Borussia Dortmund clash shows Tottenham in a new light

As Tottenham Hotspur prepare to take on Borussia Dortmund at Wembley, the north Londoners will be looking for their first home win of the season as well as a vital good start to what is a very tough Champions League group.

With Dortmund and Real Madrid two of the other three teams in Spurs’ group, it’s not much of a stretch to suggest that this is their most important European game of the season. Win it, and all logic seems to point to a path to second place behind the reigning champions. Lose it, and qualification would seem to rest on winning some of the hardest games the Champions League has to offer.

That’s why Spurs want to be there, of course. There’s no point hoping for an easy group. Not unless your side is consistently in the competition and has the pleasure of welcoming the likes of double champions Madrid or a team of the renown of Dortmund on a regular basis.

But as daunting as this test is for a Tottenham side who have started off the season with their now-trademark slow start, this could be the moment when the club’s so-called ‘Wembley hoodoo’ is dropped, along with any suggestion that Spurs don’t belong in the Champions League. If there’s ever a game Mauricio Pochettino’s side could win and turn the feel of their season around in one fell swoop, it is at home to Borussia Dortmund in a crunch Champions League game.

There might be reasons to be cheerful, too.

For one thing, a 3-0 victory over Ronald Koeman’s Everton at the weekend will have brought some form back to the side after the international break, which crucially also saw Harry Kane get off the goalscoring mark this season. After scoring for both England and for Spurs in the last few weeks, a fertile September has replaced a barren August for Kane, and could well do so for his club, too.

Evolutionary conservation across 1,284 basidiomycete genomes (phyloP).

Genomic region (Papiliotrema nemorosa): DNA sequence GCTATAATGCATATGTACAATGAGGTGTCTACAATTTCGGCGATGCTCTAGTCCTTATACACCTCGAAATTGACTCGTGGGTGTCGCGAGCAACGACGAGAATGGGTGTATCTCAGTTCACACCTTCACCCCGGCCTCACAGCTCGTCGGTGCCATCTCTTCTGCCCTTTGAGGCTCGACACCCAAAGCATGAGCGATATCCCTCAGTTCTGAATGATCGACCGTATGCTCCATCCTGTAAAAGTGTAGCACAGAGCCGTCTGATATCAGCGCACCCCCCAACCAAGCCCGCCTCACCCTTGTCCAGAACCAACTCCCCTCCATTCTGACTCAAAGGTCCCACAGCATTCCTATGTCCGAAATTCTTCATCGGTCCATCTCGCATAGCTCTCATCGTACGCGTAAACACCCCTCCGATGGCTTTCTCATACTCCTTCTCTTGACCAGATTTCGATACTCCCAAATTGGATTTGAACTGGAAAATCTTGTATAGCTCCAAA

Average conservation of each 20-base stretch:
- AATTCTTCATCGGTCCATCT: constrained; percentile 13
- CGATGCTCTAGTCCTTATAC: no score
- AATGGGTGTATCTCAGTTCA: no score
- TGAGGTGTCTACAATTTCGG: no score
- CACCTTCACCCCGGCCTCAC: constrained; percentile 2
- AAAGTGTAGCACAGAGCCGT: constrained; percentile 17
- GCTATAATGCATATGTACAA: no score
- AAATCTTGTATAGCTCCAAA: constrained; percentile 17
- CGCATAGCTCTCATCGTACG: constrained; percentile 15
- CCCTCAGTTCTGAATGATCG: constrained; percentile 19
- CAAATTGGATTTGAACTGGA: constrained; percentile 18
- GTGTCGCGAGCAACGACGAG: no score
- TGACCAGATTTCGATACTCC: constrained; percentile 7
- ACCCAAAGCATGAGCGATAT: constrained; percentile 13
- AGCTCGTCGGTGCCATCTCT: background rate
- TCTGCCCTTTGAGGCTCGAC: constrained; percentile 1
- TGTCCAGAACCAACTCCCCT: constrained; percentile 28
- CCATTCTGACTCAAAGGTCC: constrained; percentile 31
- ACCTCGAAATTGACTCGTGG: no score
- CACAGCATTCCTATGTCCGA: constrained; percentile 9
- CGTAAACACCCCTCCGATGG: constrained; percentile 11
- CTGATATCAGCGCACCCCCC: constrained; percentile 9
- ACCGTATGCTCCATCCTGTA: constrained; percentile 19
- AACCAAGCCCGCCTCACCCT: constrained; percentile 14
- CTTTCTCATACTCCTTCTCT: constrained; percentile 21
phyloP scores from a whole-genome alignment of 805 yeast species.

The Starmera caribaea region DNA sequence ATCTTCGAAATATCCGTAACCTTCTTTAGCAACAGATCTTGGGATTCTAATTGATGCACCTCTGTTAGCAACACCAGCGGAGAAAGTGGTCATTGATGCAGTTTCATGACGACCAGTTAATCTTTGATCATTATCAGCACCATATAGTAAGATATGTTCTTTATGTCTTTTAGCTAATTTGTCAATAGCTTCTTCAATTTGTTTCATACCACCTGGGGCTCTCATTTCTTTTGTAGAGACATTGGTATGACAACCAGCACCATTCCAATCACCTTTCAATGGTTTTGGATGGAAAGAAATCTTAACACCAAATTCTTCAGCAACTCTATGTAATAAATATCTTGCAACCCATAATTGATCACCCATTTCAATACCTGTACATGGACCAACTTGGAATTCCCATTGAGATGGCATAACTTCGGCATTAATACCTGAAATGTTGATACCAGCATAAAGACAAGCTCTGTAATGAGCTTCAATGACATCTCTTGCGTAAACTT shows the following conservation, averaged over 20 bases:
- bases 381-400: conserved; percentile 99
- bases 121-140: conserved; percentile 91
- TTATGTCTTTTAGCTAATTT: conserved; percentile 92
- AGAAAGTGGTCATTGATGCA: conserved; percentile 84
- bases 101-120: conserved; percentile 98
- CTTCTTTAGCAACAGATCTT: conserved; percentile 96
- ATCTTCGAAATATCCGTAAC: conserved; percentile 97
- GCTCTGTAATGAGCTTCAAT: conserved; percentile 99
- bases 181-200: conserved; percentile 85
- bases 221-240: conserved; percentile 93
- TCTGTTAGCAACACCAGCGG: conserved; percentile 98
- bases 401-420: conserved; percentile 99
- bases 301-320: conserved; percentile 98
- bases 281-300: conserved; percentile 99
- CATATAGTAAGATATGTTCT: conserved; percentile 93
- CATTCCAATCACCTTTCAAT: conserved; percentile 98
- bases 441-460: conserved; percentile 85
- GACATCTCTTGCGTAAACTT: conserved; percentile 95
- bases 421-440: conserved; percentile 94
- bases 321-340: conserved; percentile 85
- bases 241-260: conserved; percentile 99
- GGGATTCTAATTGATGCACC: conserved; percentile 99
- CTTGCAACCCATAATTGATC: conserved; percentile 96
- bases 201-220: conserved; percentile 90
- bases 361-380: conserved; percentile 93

And then there’s the fact that this game perhaps comes at a bad time for their opponents, who will be without up to three defenders who might have legitimate claims of starting in Dortmund’s best back four.

Marc Bartra is a doubt in the centre of defence, but perhaps more importantly, both full-backs Marcel Schmelzer and Raphael Guerreiro will miss the clash at Wembley. And that gives Spurs a huge chance.

Last weekend against Everton, Kane and Dele Alli played 36 accurate passes between them all game. Despite winning 3-0, arguably the two most important players in Spurs’ team managed – collectively – fewer accurate passes than Michael Keane did by himself.

In a sense, that’s an embarrassing figure, but it’s also telling of a game in which the middle of the pitch was crowded and space was at a premium. As a result, Spurs’ most important players were their wing-backs in their 3-5-1-1 system. Wide players are often vital to Pochettino’s way of playing, but even more so when they’re up against second-choice full-backs – and especially the 18-year-old Dan-Axel Zagadou who has played a couple of times already this season and looks like he will have to again. The young left-back could well find himself up against a former teammate.